The controversy caused by our decision to close the forums on has greatly upset me. It has been raging for several days now and I have spent that time – frustratingly hampered by long haul flights, jet lag and the need to consult people in several different time zones – talking to colleagues and trustees, and reading a multitude of emails as well as open letters, blogs, internet comments and even newspaper articles, and I am now finally in a position to respond publicly. Please forgive me for replying collectively rather than individually. I am engaged in a strenuous book promotion tour of Australia and it would take too long to write separately to everybody who has written to me.

I would like to start by apologising for our handling of this situation. We have not communicated well with our forum volunteers and users (for example in my insensitive ‘Outrage’ post, which was written in the heat of the moment). In the process we have caused unintended hurt and offence, and I am very sorry about that. In a classic case of a vicious circle, some of the responses to our announcement also caused considerable hurt and distress to us, and in the atmosphere of heightened emotion that followed, some of our subsequent actions went too far. I hope you will understand the human impulses that led to this, and accept my apology for them. I take full personal responsibility.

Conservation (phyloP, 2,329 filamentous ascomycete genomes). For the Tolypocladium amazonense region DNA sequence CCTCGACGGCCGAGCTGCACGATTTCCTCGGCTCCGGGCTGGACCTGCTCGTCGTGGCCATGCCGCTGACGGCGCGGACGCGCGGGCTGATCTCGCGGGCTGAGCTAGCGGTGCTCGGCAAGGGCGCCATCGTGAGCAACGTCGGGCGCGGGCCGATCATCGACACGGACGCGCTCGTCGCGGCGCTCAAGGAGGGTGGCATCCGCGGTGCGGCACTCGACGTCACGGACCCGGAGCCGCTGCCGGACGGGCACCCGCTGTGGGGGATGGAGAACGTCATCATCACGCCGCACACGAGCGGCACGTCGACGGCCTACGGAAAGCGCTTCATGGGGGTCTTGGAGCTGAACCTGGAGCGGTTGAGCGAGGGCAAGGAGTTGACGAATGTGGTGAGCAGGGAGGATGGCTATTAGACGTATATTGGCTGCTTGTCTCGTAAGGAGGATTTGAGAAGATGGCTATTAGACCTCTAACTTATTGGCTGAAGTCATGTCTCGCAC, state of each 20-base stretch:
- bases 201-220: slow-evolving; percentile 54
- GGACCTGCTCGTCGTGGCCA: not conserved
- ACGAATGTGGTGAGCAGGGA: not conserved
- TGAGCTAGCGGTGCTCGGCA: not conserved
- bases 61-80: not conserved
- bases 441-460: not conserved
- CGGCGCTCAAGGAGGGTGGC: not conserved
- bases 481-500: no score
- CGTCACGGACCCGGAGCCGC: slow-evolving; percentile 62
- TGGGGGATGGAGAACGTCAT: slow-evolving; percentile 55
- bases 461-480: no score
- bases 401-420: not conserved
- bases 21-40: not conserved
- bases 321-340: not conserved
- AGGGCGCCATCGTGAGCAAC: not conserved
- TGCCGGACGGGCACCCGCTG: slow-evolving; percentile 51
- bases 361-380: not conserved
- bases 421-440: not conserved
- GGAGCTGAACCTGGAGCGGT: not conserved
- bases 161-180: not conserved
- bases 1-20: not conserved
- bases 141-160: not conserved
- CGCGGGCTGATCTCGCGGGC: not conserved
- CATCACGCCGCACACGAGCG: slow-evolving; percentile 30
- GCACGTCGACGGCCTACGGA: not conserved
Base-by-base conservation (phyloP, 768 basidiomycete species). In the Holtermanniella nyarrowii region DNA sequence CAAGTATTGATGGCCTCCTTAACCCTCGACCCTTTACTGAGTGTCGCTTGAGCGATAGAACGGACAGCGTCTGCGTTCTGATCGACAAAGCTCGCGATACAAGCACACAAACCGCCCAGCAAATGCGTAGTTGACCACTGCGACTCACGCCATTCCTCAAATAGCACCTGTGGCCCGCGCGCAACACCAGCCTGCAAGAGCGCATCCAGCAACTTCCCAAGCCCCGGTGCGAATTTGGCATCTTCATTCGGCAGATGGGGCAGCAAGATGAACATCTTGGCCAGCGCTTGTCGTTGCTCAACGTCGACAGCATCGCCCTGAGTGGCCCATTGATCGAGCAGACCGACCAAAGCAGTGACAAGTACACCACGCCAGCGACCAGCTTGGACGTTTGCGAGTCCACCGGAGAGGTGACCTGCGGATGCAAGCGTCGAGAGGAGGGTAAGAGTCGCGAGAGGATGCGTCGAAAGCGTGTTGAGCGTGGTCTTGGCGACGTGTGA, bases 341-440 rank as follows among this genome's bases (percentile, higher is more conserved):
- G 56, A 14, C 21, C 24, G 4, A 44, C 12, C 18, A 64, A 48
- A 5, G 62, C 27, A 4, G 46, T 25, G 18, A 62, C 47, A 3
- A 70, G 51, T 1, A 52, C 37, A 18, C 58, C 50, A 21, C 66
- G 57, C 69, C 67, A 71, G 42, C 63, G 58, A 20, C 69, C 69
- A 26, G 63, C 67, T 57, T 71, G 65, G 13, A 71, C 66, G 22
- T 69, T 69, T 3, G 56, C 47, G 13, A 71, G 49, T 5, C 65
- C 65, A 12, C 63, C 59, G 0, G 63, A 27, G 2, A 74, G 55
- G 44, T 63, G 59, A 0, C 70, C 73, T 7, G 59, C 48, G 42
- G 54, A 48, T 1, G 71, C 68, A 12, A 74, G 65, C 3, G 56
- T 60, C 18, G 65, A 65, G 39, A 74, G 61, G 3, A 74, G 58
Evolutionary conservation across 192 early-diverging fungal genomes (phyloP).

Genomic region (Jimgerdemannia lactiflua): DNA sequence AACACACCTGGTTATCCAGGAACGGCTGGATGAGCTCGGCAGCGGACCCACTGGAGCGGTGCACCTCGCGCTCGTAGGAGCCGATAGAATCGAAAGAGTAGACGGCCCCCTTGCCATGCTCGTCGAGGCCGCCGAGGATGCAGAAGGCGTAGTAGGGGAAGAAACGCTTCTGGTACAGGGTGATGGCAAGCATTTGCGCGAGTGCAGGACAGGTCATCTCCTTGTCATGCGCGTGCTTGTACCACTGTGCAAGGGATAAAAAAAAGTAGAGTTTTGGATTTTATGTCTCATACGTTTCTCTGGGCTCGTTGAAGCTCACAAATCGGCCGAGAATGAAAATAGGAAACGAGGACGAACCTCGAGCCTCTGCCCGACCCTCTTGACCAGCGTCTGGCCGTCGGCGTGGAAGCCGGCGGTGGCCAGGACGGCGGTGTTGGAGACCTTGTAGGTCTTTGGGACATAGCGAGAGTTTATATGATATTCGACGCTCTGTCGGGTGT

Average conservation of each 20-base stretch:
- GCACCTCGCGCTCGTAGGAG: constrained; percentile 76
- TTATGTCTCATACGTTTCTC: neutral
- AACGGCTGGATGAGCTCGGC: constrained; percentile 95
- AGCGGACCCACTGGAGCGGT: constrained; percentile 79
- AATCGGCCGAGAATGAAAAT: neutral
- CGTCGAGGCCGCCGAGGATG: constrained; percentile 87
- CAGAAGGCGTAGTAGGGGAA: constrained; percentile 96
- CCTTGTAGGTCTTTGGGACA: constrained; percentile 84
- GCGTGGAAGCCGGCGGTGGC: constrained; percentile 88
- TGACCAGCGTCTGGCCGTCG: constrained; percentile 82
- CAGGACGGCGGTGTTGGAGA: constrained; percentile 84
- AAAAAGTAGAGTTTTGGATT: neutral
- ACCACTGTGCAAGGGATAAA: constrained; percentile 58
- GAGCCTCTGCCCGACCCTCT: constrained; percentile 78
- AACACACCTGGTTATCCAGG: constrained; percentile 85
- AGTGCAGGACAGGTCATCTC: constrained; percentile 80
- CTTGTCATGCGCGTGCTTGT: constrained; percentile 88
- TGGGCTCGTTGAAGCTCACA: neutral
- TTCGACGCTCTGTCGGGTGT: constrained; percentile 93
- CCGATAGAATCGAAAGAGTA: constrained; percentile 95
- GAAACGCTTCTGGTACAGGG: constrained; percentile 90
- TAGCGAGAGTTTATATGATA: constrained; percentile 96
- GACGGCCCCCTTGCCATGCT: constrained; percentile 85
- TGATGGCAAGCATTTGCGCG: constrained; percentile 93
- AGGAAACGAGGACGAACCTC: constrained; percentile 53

Someone in the comments to this post in Dawkins’ forum pointed out that Dawkins Deniers have been making hay with the Dawkins Debacle; and I confess to having experienced a satisfying sense of schadenfreude. The rest of the comments are devoted to expressing a strange sycophantic gratitude – reminiscent of the Stockholm syndrome – to the One who has revealed to his disciples that life is entirely pointless.

There are but few dissenters. Here is one:

What a hypocrite. At first he called the whole thing a ‘storm in a teapot’, now he’s changed his tune? And everyone here wants to drink the kool-aid that he did this for noble reasons?

Of course he didn’t. It’s because he stood to lose money, pure and simple, because the most offended where his hardcore fans that contribute to his living. He didn’t want to damage his marketable brand name.

He’s the equivalent of politician who gets caught with his pants down. Like Harold Ford, all of a sudden changing his tune about gay marriage, for the sake of winning votes in a place where the gay vote matters.